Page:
Talking Craft Beer Ahead of the Hops Harvest Festival

Harvest Hops craft beer FestivalWild Clover Brewery, a young establishment on the Wild Clover Farm outside Stellenbosch, is hosting their first Hops Harvest Festival in celebration of the successful hops harvest and craft beer in general. Here, owner-brewer, Ampie Kruger sheds some light on the art of craft beer brewing and what makes craft beer so special anyway.

Sleeping-OUT (S.O.): What is your ‘beer story’? How did you discover craft beer and what made you fall in love with it?

Ampie Kruger(A.K.): I first really fell in love with beer on a trip to England. After I returned to South Africa I stopped drinking beer though because the specialist brews were too expensive and there is enough wine in the Western Cape to keep anyone happy.

Then I ran into an old friend, Christo, who told me he brews his own beer. One day at a braai he gave me a taste of his home-brew – an English Brown Ale and all the memories of those typical English beer aromas and tastes came back to me. Christo taught me how to brew English Brown Ale and I was completely sold.

A few years down the line another friend recognised my passion for brewing and suggested we take the brewing to the next [commercial] level. I said yes, and that was the beginning of my professional brewing life.

S.O: What makes craft beer different from regular beer?
A.K:Well, at Wild Clover Brewery our beer is special because it’s 100% artisanal – we use traditional methods and quality ingredients. Everything, from crushing malt, to brewing the beer and kegging or bottling the end result is done by hand, with lots of love and passion. This approach supports our ‘back-to-roots’ philosophy on life and ensures our beer is high quality.

S.O: Can you tell us briefly about the brewing process?Wild Clover Craft Brewery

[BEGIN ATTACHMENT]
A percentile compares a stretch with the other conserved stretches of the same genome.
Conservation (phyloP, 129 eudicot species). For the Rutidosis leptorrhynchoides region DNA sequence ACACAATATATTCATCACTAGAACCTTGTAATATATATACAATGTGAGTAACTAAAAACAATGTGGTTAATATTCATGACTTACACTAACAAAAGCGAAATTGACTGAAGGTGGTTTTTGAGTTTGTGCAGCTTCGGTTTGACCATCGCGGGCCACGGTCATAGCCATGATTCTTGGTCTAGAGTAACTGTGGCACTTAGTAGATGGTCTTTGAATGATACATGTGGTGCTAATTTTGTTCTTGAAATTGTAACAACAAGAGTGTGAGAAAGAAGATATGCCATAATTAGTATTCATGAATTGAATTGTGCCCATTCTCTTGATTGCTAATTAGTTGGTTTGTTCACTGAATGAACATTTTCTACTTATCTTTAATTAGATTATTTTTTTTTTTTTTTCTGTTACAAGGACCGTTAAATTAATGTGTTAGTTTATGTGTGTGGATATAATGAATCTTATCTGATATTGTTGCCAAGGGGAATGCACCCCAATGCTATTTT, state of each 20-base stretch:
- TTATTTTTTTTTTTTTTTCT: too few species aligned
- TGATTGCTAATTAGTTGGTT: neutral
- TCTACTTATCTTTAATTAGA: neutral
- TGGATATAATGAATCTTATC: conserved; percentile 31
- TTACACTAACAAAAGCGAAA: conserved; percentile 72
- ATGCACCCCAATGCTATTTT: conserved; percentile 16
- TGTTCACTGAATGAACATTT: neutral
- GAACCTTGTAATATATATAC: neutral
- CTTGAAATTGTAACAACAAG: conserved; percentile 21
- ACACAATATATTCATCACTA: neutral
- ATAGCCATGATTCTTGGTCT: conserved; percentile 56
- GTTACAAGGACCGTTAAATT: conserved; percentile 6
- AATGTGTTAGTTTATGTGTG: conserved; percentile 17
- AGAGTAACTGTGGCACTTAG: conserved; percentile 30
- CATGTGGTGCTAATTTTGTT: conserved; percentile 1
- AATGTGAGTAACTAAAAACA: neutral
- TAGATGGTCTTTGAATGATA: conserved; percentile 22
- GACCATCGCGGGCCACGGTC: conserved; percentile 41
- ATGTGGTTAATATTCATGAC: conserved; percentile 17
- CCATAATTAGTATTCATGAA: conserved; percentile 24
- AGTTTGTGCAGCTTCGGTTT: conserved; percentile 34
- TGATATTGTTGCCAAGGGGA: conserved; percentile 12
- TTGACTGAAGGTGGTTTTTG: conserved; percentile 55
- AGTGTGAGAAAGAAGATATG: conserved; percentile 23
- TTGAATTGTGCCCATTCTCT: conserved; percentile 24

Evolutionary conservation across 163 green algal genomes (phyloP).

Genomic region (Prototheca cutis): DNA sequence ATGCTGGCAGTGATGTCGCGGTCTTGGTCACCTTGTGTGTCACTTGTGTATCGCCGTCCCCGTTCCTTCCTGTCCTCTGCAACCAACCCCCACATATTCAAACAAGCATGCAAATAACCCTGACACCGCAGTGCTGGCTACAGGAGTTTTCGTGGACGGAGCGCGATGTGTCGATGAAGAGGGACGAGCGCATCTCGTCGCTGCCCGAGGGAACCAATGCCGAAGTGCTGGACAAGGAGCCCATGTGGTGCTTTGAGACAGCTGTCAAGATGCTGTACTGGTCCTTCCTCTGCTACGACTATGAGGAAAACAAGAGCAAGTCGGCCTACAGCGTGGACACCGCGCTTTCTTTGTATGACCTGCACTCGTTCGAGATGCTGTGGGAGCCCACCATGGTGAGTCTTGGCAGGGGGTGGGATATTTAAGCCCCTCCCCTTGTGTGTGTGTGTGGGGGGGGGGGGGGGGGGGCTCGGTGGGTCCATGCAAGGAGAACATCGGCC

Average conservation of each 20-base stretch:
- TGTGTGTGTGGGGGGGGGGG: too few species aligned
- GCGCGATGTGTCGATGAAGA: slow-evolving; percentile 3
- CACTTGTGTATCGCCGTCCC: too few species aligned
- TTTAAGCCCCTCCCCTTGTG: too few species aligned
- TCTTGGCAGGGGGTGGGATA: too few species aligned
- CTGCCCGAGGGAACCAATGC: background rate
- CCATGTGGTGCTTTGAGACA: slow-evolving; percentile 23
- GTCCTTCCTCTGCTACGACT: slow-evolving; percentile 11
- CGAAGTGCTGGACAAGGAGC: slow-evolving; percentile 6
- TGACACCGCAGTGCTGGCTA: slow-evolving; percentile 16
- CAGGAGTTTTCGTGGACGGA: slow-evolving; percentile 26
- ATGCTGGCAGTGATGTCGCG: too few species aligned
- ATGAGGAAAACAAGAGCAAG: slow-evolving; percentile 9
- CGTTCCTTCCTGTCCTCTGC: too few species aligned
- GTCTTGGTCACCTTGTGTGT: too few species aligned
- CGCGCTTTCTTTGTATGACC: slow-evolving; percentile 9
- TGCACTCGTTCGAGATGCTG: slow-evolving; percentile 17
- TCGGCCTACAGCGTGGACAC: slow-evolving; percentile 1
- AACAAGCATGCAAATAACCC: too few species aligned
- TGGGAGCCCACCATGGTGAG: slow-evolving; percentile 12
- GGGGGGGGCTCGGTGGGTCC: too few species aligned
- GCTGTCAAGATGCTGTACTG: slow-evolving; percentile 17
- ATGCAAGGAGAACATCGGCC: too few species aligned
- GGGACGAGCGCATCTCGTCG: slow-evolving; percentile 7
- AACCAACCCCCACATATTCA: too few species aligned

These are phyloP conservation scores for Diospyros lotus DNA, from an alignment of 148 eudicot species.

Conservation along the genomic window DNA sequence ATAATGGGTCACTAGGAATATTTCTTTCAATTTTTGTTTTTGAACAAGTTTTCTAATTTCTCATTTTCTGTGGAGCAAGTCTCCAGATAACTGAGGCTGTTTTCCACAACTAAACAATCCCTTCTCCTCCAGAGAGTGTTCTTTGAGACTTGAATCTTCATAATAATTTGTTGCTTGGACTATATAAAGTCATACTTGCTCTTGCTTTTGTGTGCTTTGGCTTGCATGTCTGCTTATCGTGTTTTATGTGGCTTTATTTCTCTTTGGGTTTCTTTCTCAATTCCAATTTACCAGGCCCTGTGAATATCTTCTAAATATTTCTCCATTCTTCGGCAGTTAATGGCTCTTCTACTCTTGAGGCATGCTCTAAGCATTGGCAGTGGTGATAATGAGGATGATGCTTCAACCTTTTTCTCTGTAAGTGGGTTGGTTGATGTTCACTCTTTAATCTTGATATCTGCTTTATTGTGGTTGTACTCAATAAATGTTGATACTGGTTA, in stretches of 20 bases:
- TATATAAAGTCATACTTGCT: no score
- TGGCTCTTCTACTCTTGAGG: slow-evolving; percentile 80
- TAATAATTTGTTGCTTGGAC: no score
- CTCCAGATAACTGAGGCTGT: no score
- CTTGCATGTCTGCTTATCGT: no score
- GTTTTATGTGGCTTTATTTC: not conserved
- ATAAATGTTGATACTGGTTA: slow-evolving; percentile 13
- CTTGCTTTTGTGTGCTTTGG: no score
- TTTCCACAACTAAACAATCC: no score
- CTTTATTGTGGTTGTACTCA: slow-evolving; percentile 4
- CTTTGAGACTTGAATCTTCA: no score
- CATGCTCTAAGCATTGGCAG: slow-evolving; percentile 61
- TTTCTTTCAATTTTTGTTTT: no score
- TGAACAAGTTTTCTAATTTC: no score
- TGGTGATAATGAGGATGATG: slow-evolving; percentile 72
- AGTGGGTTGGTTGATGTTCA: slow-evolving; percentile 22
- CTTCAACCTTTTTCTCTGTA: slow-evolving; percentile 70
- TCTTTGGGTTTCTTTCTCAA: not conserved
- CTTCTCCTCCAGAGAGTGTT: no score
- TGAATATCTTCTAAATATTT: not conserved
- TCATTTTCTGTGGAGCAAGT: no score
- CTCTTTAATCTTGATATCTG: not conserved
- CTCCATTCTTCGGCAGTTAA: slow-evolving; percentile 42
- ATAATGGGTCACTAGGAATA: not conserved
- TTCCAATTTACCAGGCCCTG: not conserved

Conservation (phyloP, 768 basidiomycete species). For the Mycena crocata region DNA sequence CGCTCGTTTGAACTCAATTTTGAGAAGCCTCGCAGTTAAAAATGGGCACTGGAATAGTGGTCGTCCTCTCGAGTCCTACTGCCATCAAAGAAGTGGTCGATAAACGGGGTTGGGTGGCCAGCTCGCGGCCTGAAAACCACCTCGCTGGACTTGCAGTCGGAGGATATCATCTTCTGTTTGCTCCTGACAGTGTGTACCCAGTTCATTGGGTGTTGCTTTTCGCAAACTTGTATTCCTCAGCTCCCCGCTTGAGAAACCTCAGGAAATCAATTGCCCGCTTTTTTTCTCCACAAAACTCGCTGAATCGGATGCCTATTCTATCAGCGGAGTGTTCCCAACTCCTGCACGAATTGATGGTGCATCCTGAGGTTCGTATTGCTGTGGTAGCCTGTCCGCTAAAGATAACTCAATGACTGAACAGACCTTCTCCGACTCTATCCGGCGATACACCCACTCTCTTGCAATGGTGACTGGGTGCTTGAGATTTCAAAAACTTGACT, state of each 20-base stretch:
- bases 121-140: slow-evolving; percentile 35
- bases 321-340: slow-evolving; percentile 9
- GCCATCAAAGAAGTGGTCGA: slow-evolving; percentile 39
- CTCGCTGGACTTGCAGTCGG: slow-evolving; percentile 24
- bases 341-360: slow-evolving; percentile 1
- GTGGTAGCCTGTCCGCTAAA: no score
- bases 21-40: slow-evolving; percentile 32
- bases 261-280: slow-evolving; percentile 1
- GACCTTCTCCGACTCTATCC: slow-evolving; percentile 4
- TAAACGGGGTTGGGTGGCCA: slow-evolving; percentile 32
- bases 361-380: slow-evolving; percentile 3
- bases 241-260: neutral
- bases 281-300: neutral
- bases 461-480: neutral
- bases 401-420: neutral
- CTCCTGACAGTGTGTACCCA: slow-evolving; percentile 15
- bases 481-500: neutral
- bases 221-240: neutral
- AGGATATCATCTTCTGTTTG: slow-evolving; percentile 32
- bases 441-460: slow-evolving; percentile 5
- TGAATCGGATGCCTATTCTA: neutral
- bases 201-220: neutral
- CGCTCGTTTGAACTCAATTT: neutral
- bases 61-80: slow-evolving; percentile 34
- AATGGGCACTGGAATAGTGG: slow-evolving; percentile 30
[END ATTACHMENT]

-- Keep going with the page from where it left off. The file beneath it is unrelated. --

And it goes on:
A.K:The brewing ritual starts on a Friday evening. I prepare the grain bill. This is the ingredients I will use to extract sugars and flavours to add to the beer. The flavours are extracted by steeping the ingredients in hot water. Then I sterilise the brewing equipment and turn the hot liquor tank on, fill it with water and leave for the night.

At 5am on Saturday it only takes a few minutes to get the tank to the correct temperature which is important because of the enzymes needed to turn the starches into sugars (called mashing). Next comes the actual brewing process where yeast is added to convert the sugars into alcohol. Finally it is bottled or put into a keg for storage.

S.O: Which is your favourite Wild Clover craft beer andA.K:I will always have a soft spot for the Double Owl as that was where it all started and I believe it is a very well balanced beer.

S.O: On the 10th of May it’s the Hops Harvest Festival at Wild Clover Farm. For newbies to the craft beer scene, what can we expect from a ‘beer tasting’? Are there any ‘beer terms’ we should know about to help us along?
A.K: There are too many beer terms! Some are carbonation (fizziness) and turbidity (cloudiness) which determine the freshness of a beer. Mouthfeel is the ‘body’ of the beer – does it feel ‘heavy’ or ‘light’ in the mouth? ‘Bouquet’ is the smell attributed to the hops (flowers) and the ‘aroma’ is the smell from the malt and grains. The ‘finish’ is the aftertaste.

scale for measuring barley for craft beerS.O: When it comes to beer, the word ‘hops’ is thrown around a lot. What exactly are hops?